i dont disagree with you, but there are alot more basic resources available now then when I learned kernel programming in the early 90s.

also, being able to develop under qemu is a massive* timesaver. not only can you reboot completely from the terminal, and have access to a gdb stub, but you can also get tracing information directly from the "hardware" itself.

using the virtio drivers gives you a pretty quick onramp to having network and storage support.

you could* write a 1000 page book on vm...but writing a little interface that builds x84-64 page tables really is a couple hundred lines. interrupts another 1-2 hundred. threads another, syscall dispatch, etc.

I'm not suggesting that everyone go off and build their own production grade private OS.. but its a pretty fun exercise, and it gives you a really great perspective on whats going on down there.

That's why it's important to choose simpler systems. I've been having fun writing a Forth-based Z80 operating system for the TI-84+ calculator[1]. There isn't too many moving parts and there are many "toy" systems to learn from such as one that boots up to a smiley face[2]. It's all about choice of architecture.

[1] https://github.com/siraben/zkeme80 [2] https://www.ticalc.org/archives/files/fileinfo/442/44227.htm...

I agree.

By the way, you mention high impedance and metastabilty. Knowing next to nothing about the PlayStation, are those concepts relevant for emulation there for some reason? For other platforms I think that’s an abstraction layer that even accurate emulators rarely hit (though I might be wrong). Is there something special on the PlayStation?

It's been a while since I've looked into it so I hope I won't be too far off the mark:

- Regarding high impedance it might be relevant if you want to explain how the controller and memory card interface works, and why you read full 1s when nothing is connected (high impedance line with a pull-up resistor). More generally the issue will crop up every time you have an interface that might be floating, I think people who have no background in electronic engineering might assume that unconnected wire == 0 on the line.

- Regarding metastability it crops up in the timers. The PSX timers can either run from the CPU clock or from signals coming from the GPU (pixelclock and horizontal blanking). IIRC this is used in some lightgun games to be able to synchronize the signal coming from the gun ("I saw the lightbeam") with the current position of the pixel in the frame currently being sent to the TV set.

The problem with that is that the signals coming from the GPU are not synchronous with the CPU and apparently are not resynchronized. That creates metastability issues when the value from these timers are read from the CPU and you may end up reading bogus values from time to time. The software workaround is to read the register values in a loop until you get twice the same value in row. Now, you probably don't need to emulate that but if you want to be thorough it's probably worth pointing out.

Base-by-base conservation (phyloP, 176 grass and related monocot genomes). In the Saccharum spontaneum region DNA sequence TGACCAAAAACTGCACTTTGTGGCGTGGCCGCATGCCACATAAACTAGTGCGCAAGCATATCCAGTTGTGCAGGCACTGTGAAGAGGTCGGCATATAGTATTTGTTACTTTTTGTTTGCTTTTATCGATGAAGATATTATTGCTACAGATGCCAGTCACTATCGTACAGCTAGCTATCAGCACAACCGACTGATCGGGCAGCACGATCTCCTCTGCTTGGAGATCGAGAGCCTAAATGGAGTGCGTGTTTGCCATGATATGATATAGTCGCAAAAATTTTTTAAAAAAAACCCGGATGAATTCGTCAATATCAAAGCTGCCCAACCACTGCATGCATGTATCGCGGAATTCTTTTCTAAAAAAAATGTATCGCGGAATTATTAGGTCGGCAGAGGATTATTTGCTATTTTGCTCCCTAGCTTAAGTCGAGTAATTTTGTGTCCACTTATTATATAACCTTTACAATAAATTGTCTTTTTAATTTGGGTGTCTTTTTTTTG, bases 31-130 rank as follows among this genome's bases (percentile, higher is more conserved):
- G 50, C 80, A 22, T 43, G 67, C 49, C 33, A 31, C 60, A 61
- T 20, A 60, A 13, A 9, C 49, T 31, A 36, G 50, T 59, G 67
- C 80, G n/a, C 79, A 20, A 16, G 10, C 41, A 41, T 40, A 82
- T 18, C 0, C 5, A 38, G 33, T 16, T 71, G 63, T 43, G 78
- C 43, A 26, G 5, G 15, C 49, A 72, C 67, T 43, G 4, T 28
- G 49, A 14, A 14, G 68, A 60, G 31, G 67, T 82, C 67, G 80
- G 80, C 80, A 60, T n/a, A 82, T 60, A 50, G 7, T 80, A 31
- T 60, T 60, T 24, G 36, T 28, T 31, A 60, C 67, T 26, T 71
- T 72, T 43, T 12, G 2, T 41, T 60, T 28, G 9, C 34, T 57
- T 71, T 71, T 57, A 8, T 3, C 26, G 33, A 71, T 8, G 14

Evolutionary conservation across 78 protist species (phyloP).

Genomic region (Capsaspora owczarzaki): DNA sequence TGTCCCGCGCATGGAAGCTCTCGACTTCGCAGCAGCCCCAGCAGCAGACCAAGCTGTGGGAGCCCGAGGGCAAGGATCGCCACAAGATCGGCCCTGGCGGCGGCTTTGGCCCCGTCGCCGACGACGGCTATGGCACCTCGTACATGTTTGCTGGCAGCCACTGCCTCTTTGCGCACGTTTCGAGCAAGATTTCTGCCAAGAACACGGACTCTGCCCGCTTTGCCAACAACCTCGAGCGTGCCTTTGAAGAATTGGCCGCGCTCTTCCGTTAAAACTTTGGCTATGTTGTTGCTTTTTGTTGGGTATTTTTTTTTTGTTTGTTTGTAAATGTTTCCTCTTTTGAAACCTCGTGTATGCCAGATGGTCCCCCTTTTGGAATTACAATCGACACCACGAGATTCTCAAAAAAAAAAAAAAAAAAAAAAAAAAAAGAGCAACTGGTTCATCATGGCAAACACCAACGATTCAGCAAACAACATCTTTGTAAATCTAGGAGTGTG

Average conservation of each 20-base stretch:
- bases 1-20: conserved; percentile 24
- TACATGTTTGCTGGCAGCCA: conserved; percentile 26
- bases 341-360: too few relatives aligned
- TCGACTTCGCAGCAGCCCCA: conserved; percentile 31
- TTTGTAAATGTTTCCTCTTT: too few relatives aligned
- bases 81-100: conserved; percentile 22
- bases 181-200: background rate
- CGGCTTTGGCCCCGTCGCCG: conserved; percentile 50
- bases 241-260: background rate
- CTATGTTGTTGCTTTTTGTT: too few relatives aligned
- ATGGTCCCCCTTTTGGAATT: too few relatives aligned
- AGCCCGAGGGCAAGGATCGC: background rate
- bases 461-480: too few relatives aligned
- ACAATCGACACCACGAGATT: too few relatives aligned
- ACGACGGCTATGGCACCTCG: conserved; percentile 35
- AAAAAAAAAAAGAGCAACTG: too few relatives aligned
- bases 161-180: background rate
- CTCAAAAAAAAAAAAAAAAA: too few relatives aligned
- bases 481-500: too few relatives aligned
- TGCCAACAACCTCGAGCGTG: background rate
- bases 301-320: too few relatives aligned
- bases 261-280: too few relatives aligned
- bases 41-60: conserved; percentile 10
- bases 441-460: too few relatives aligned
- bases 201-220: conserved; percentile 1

So in summary you're right, you don't really need to know that in order to write a proper PSX emulator but if you really want to get into all the details you'll probably want to brush the subject. At least these are concepts that anybody is sure to encounter eventually is they spend time in bare-metal land...

Ah, thanks. Now that you mention it, high impedance data lines ("open bus") do play a role in other platforms as well. Even more so, on the C64 for example some undocumented instructions cause conflicting drivers to drive the same lines and produce randomish/unstable outcomes.

And nice to know that there are indeed metastability issues that crop up very visibly in the PlayStation!

It's conceivable that metastability issues could be used as a part of copy protection. Well, protection against emulation more like.

Of course it's not the smartest choice for that purpose, because there might be chip-to-chip differences. And environmental factors like temperature could affect it as well.

But who knows what people wrote after Bleem PS1 emulator was public?

So have metastability issues (or other HW bugs) ever been used for copy/emulation protection?

Most (all?) copy-protection schemes on the PSX had to do with the CD subsystem. I think they were mainly attempting to defeat hardware "modchips" used to play non-original copies of games. Obviously those are trivial to bypass in an emulator.

I'm not aware of any copy-protection scheme on the console that would target specifically emulators. I guess Bleem was not big enough a threat to warrant specific protections?

Besides I expect that Bleem, in order to run full speed on the underpowered hardware of the time, must have had terrible accuracy and therefore must have employed a wealth of game-specific hacks to get around issues. As such I expect that if they had decided to emulate your game they wouldn't have had too many issues reverse-engineering any trivial metastability-detecting code to implement an ad-hoc hack.

There are copy protection schemes on magnetic disks that mess with the clock bits on the disk to produce an unstable value:


This would make sense....if existing OSes were very good at maintaining non-leaky abstractions. As it stands, one would have to learn tons of stuff unrelated to the task at hand, on top of all the legacy cruft that usually comes with the hardware itself.

To your comment about a PlayStation being ridiculously simple compared to a desktop computer I'd call that close to true in the case of the now 20 year old first generation. The most recent two have basically been custom extensions on top of an operating system (FreeBSD 9). Which is to say they are desktop computers.

I generally assume if there's no numbers appended to the end of PlayStation it's referring to the PlayStation 1. Also, based on the context of what the parent poster was describing, I think it's fairly safe to assume they were in fact referring to the 'first generation' Playstation as you call it.